Sarah Blasko has long deserved wider attention outside of her native Australia, and with this week’s release of her third album As Day Follows Night in Europe – her first LP to receive such a widespread distribution – she finally has the chance to charm a whole new audience. We first interviewed Sarah about the album upon its Australian release last summer. Here we catch up with her to see how she’s finding her new adopted home of London, her hopes for success in Europe, and what she’s planning for the rest of 2010.
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Since we last spoke, you’ve moved to South London from Australia. How are you finding your new surroundings? You must be craving some sunshine by now!
There’s actually been a little bit of sunshine while I’ve been here, but yeah, I can see how it gets people down. It is very grey! I’m really liking living here. I’m living in between two very different neighbourhoods so depending on how I’m feeling I can go to the slightly rougher end of town or the more gentrified part of town. I like that. I like being able to partake in a few different worlds and how there’s lots of little neighbourhoods around London.
Have you had time to soak up much London culture? Been to any good gigs?
I’ve been to some good gigs. I went up to Cambridge and saw Thom Yorke, I saw Midlake play at Shepherds Bush and Air play at The Roundhouse, so I’ve seen a bit of music. I don’t know if I’ve really got into any London or English cultural kind of things yet. I’ve had some pints in English pubs, but I’m yet to have fish and chips, and although I had a roast dinner I didn’t go to the right kind of place.
Any amusing culture-clash stories to share yet? I liked the tweet/twat mixup the other day!
Yes, that’s been my main one. I used the word twat which I didn’t realise meant c**t here. Where I come from it just means ‘silly’. That was the main mix up. Sometimes I can’t quite understand the odd word but nothing big.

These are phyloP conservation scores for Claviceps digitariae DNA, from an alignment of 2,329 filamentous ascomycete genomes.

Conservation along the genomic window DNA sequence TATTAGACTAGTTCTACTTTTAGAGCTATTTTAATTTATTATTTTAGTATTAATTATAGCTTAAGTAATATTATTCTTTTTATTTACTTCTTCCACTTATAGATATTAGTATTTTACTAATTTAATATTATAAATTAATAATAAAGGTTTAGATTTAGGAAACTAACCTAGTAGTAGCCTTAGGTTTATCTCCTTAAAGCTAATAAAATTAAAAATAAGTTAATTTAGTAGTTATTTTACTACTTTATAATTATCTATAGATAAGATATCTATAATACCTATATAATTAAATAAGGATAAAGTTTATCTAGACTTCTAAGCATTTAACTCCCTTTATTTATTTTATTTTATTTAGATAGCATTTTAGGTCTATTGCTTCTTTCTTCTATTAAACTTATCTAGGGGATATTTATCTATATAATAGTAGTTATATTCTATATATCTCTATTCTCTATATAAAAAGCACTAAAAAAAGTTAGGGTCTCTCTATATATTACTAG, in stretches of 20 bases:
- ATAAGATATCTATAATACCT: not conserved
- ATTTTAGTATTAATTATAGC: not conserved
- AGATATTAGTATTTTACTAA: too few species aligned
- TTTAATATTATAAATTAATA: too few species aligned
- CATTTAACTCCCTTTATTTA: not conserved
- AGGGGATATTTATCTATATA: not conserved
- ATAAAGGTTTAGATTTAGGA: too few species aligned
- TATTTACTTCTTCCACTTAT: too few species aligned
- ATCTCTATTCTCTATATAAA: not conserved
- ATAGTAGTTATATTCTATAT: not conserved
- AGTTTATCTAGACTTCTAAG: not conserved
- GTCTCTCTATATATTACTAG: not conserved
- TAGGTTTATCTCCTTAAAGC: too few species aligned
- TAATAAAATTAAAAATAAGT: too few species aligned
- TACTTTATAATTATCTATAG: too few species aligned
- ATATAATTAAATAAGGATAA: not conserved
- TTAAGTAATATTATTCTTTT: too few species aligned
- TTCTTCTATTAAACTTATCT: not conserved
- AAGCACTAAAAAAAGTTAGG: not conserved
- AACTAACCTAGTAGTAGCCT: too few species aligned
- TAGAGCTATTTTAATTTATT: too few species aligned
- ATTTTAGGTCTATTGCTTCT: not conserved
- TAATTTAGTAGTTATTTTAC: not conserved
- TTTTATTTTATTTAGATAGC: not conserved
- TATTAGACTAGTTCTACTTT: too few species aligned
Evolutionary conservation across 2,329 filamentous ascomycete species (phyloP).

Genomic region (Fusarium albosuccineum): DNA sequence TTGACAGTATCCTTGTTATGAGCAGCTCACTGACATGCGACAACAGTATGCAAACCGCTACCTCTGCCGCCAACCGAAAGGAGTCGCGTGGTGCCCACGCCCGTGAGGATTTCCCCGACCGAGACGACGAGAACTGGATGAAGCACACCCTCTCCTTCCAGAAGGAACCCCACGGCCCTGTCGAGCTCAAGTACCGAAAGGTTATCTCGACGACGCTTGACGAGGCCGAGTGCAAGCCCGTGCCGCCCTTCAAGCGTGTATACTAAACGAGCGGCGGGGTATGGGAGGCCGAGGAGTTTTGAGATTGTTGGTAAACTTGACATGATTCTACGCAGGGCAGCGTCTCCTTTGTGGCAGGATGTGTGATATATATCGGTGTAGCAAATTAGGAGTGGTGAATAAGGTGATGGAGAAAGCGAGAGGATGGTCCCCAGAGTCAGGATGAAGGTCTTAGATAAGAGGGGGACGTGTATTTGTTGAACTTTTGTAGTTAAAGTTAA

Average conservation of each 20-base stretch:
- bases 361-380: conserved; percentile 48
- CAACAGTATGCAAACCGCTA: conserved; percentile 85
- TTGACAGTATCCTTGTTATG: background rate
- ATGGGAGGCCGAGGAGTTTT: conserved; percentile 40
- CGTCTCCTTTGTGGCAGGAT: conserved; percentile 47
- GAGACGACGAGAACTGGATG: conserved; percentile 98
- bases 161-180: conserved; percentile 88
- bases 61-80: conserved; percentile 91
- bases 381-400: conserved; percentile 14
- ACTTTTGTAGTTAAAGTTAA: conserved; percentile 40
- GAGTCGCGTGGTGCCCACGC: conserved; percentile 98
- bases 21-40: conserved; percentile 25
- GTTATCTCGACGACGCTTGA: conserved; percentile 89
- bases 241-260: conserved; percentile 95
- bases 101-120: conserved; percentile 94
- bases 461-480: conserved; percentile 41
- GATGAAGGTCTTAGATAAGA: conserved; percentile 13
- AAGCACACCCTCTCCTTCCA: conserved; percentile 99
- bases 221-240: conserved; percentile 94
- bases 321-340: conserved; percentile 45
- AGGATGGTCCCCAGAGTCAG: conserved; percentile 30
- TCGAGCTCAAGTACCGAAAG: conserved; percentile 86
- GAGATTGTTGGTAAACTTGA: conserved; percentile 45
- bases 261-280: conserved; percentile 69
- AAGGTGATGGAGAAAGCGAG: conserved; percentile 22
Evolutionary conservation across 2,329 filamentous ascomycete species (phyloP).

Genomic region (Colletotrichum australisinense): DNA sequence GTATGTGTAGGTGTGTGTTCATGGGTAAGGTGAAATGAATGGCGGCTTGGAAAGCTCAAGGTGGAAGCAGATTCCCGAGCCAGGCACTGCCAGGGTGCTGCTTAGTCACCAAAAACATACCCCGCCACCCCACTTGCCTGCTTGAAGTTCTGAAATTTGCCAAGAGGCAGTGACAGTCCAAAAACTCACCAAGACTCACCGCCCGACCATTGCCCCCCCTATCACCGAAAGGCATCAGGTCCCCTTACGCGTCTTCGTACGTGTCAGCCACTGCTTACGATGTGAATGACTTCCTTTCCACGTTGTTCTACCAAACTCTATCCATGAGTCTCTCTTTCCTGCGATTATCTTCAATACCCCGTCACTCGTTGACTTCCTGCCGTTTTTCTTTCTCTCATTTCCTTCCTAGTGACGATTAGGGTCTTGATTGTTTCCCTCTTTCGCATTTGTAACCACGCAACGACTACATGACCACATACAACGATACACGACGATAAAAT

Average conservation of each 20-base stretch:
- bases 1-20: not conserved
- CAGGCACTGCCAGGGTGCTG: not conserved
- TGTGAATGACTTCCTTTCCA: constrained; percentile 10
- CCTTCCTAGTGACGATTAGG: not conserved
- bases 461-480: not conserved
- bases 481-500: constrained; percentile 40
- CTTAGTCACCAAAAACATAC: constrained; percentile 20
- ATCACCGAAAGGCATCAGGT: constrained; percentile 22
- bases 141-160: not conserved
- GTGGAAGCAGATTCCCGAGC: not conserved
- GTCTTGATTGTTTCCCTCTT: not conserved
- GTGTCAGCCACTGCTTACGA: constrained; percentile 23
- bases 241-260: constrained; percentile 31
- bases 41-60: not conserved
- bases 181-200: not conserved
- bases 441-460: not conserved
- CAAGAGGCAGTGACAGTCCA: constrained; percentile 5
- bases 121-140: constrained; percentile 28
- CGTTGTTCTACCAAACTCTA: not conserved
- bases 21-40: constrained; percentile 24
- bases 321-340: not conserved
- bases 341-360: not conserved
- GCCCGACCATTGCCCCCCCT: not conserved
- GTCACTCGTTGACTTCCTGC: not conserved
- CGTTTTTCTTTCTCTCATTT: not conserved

You’ve acquired quite a following for your fashion sense as well as your music. Any favourite places for clothes in London?
I don’t really know yet but I’ve been to Brick Lane a few times. I’m trying to find a good market but I haven’t struck on one just yet.
Have you tried the new London attempt at a flat white coffee? Pales in comparison, I think.
Hahaha, no I haven’t, but I have heard that it’s new here. Before, asking for a flat white here used to be a bit strange. It’s not that different to a latte but it’s in a shorter glass. We have very good coffee in Australia and I have found that it’s hard to find a good coffee here because it’s hard to find a place where they take care with it. There are a lot of snobby people in Australia when it comes to coffee, particularly in Melbourne. We’re very particular about it and I haven’t found anywhere yet.
I’ve been trying not to drink so much coffee anyway – the caffeine’s not great for me.
How did you come to sign with Mike Batt’s label for the European release of As Day Follows Night? You’re working with a classic British eccentric!
Basically I was struggling to find a label to put the record out, to be honest, and it just wasn’t getting anywhere. Then out of the blue we heard from Dramatico who were really enthusiastic about the record and wanted to put it out almost immediately. I think that kind of enthusiasm is worth so much. In the past it sometimes felt that people aren’t treating the record with the care that it deserves.
It can be hard sometimes with major record companies because it feels like you have to convince them to work hard on your records, which really isn’t the way it should be. It has really been a breath of fresh air to work with Dramatico who are so enthusiastic and really want to put all their time and their work into something that I have put all of my time and all of my work into. It’s been really great timing because I was ready to give up, but everything slotted into place.
How are you finding the promotional treadmill here? Is it little strange to find yourself performing showcases as an almost unknown quantity again?
It’s strange but at the same time it’s not that strange. It’s familiar, and in a way it’s good to know what the process is like because you appreciate it takes its time.
I don’t go into things thinking ‘why do these people not know who I am?’ I don’t see it like that at all because Australia is a long way away and I don’t feel like anyone owes me anything. As long as people get a chance to hear the record and see me play, that’s only everything you can really ask for. The unjust feeling is when you feel like people don’t get the opportunity to hear the record. I would much rather do all of these things than to feel like people simply don’t get a chance to hear it. It’s important to me to have these kinds of opportunities.
What does it mean to you to finally have an album coming out in Europe?